Western-led research aims to help shoulder arthritis patients

One of three new projects receiving inaugural Arthritis Society Ignite Research Grants

By Mari-Len De Guzman

December 6, 2021

Researchers at Western Health Science’s school of physical therapy are working shoulder to shoulder to develop a new patient education program that can help those suffering from arthritis in the upper extremities.

About 20 per cent of Canadians live with arthritis. Shoulder arthritis is the focus of the work being led by co- principal investigators Paul Parikh, a new faculty member, and Joy MacDermid, the Dr. James Roth Chair in Musculoskeletal Measurement and Knowledge Translation and Canada Research Chair in  Musculoskeletal Health Outcomes and Knowledge Translation. Now, the work is getting a much-needed boost with the new Ignite Research Grant from the Arthritis Society.

“Shoulder arthritis is very common, particularly as you get older, but there tends to be far less research on it,” said MacDermid. Like other types of arthritis, shoulder arthritis can be debilitating, with some patients ending up having to undergo joint replacement. People who live with shoulder arthritis have chronic pain, difficulty with tasks of daily life and have large unmet needs for care, which has worsened during the pandemic.

With the grant, MacDermid and Parikh will develop patient-led educational modules for joint protection and management of shoulder arthritis. And ‘patient’ is the operative word.

“It’s important to really recognize the fact that it’s a patient-led model for joint protection,” said Parikh,  a professor at the school of physical therapy.

This means patients are significantly engaged in the research process, through surveys and in-depth interviews, to gain insights on patient preference and experiences that will inform the development of the joint protection program for shoulder arthritis.

“We find out what patients want to know; we find out how they want to have that information delivered. And then we look at the biomechanics evidence and what we know about what the best advice to give them is – from biomechanics, from pacing – the theoretical knowledge about what ways we can reduce joint loading. And then we bring that together in educational modules,” MacDermid said.

Technology will also be a critical component of this research, particularly on how the joint protection program will be implemented. Motion shirts developed at the Hand and Upper Limb Centre will be used to track how people do tasks during daily life at home, and how they affect the demands placed on people’s shoulder, using remote monitoring. Technology will be used to make the education modules more accessible.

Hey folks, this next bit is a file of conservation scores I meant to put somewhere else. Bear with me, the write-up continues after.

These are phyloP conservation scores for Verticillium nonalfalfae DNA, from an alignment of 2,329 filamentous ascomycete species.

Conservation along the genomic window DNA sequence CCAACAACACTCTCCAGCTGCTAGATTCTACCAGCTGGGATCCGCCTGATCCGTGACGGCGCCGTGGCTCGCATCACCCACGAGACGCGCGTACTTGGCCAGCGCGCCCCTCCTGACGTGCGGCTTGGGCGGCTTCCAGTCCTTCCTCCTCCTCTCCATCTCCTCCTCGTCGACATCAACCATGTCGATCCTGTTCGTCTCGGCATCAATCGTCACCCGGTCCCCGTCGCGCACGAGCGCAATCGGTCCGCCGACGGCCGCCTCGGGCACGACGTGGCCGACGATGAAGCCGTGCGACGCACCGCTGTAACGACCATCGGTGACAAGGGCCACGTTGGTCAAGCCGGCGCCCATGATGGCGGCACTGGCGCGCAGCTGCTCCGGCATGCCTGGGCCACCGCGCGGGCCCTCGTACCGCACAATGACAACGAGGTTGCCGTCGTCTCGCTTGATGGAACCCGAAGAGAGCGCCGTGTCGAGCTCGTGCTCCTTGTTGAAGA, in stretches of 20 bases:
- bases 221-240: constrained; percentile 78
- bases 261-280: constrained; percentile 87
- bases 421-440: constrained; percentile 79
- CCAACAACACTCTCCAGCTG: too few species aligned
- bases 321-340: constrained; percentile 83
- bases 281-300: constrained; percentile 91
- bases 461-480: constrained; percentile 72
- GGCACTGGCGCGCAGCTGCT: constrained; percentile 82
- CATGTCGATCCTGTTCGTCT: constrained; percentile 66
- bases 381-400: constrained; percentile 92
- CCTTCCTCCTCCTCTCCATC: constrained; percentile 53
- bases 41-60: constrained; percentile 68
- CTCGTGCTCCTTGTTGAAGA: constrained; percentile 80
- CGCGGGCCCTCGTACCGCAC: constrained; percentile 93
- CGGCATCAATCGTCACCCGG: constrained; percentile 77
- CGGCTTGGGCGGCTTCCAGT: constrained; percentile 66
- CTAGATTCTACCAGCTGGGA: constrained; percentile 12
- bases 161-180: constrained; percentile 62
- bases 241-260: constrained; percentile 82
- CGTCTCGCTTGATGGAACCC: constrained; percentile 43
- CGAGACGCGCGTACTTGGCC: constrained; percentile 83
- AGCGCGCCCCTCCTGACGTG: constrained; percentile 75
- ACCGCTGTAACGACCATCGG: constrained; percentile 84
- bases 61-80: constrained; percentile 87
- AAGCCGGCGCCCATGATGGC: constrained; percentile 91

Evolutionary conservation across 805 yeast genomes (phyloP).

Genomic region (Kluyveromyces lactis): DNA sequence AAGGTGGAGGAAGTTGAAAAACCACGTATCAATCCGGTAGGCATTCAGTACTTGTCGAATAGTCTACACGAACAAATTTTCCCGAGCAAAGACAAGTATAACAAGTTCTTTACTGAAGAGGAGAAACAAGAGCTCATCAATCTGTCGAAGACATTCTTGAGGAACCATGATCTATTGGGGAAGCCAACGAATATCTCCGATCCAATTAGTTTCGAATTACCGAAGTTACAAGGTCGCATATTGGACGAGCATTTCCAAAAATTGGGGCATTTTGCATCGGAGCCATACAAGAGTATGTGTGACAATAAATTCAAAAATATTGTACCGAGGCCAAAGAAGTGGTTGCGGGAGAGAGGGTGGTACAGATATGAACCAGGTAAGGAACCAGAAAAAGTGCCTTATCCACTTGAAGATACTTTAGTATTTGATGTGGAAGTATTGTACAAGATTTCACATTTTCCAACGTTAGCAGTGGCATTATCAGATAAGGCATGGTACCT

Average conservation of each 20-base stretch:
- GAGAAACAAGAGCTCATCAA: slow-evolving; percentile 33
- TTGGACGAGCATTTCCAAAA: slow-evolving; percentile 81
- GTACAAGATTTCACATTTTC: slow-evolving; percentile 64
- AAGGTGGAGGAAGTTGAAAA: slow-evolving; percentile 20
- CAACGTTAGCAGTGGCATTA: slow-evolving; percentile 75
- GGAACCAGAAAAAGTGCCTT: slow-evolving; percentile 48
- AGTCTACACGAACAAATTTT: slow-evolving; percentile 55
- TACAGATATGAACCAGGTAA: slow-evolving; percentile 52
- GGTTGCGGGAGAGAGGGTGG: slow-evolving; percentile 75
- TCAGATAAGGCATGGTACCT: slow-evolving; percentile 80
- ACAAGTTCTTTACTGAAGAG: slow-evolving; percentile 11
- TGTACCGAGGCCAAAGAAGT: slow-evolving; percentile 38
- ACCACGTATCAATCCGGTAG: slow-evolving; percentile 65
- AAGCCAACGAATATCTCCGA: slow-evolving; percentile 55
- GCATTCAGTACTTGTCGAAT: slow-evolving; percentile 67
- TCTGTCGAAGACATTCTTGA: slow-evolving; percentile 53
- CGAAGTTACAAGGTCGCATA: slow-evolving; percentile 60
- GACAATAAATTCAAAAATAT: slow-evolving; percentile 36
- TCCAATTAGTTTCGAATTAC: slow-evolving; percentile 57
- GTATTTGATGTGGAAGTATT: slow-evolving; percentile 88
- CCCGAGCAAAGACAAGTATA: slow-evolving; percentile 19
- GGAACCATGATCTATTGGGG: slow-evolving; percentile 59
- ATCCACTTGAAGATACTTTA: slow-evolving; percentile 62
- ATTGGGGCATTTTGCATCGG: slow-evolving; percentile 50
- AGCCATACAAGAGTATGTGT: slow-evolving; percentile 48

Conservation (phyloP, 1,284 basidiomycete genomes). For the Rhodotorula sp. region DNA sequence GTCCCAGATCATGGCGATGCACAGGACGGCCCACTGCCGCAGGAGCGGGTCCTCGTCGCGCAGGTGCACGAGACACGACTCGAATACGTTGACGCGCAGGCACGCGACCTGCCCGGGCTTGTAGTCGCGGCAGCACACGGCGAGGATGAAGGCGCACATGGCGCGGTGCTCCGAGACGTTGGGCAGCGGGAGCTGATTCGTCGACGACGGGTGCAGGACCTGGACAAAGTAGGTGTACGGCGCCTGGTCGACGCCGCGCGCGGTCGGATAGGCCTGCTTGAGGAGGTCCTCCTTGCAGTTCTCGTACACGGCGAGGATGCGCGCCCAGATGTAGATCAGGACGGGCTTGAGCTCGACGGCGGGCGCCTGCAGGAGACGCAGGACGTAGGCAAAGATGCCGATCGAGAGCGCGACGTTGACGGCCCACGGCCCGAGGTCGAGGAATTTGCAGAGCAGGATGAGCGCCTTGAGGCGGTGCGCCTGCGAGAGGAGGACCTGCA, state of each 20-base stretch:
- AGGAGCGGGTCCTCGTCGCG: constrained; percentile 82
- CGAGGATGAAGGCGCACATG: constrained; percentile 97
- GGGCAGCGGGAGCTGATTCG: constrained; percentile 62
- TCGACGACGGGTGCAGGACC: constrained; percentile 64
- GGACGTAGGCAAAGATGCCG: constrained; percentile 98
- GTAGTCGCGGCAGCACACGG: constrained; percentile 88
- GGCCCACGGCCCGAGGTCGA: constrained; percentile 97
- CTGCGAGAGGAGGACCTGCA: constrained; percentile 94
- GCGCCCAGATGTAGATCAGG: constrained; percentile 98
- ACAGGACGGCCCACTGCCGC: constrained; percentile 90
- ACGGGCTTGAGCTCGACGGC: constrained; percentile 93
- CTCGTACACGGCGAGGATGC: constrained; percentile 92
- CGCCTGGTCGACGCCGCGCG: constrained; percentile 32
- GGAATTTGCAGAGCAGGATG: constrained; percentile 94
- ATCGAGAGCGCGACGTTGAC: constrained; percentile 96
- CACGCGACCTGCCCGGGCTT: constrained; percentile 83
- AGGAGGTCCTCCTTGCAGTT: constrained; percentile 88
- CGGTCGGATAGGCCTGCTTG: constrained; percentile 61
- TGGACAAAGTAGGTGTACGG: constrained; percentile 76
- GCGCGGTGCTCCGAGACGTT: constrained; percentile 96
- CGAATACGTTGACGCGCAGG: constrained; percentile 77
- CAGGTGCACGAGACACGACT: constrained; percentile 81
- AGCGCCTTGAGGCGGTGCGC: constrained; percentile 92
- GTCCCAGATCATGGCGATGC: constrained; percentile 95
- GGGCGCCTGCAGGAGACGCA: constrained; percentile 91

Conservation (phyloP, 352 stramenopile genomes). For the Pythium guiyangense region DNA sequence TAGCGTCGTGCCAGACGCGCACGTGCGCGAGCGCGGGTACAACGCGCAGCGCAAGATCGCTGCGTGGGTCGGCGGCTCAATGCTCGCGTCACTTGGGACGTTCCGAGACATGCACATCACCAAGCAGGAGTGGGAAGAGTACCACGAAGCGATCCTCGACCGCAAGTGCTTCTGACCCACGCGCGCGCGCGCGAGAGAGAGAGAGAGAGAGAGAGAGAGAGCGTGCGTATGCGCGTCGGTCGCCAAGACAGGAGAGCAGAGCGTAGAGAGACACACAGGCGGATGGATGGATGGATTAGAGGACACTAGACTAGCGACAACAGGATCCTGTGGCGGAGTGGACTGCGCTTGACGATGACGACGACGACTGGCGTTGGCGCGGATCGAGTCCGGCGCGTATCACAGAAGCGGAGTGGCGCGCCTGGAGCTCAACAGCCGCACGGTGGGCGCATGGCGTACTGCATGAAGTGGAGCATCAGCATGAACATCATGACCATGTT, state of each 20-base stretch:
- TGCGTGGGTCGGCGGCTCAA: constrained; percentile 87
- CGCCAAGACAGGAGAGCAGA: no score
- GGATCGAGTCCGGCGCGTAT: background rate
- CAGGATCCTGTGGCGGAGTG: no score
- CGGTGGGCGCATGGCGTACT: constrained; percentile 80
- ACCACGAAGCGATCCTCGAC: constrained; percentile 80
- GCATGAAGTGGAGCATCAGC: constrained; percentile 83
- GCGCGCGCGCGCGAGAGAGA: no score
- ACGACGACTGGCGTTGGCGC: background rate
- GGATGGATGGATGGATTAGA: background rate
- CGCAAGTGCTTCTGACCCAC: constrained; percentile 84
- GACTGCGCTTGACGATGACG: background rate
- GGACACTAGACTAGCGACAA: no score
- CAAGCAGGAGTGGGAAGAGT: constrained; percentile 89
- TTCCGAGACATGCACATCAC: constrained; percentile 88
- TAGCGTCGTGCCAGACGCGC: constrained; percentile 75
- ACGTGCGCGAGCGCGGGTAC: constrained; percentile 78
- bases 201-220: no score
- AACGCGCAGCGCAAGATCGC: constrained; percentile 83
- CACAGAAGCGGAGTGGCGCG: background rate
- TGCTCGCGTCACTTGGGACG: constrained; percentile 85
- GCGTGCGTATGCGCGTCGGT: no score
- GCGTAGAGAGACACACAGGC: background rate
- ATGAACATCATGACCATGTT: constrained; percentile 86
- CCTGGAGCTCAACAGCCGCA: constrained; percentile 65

“We are going to look at different ways that technology can be used to disseminate this knowledge to patients because we all know that technology is quite different for different people, and especially for those who have joint arthritis,” Parikh said.

MacDermid’s work is one of three Western-led research projects recently granted funding through the inaugural Ignite Research Grant of the Arthritis Society. Nine researchers from across Canada were awarded a combined total of nearly $900,000.

“These researchers are exceptionally creative, exploring out-of-the-box ideas. We’re committed to supporting their innovative efforts because arthritis needs bold solutions,” said Dr. Siân Bevan, chief science officer at the Arthritis Society, in a press release announcing the new grant. “There are six million Canadians living with the fire of arthritis and we need to strive for improved treatments – or better yet, a cure – to transform their lives.”

In addition to MacDermid, Western professors Dr. David Holdsworth and Emily Lalone were also awarded funding for their respective projects.

 

Holdsworth, a professor in the department of surgery and medical biophysics at Schulich School of Medicine & Dentistry, is working to create a low-cost, wearable device to measure physical activity and movement in people with arthritis. This device will enable health providers to accurately gauge the success of treatments. This work, like Dr MacDermid’s, is leveraging Western’s deep skills in using wearable sensor to create new treatment innovations for musculoskeletal health.

These projects, from three teams linked to Western’s Bone and Joint Institute, reflect Western’s strategic commitment to improve musculoskeletal health of Canadians.

 

 

Emily Lalone, a professor in the department of mechanical and materials engineering, is developing and testing a new tool to improve x-ray imaging of the wrist to improve diagnosis of ligament tears that can lead to arthritis. The goal for this project is early prevention of post-traumatic arthritis, through better identification of those at risk after an injury.

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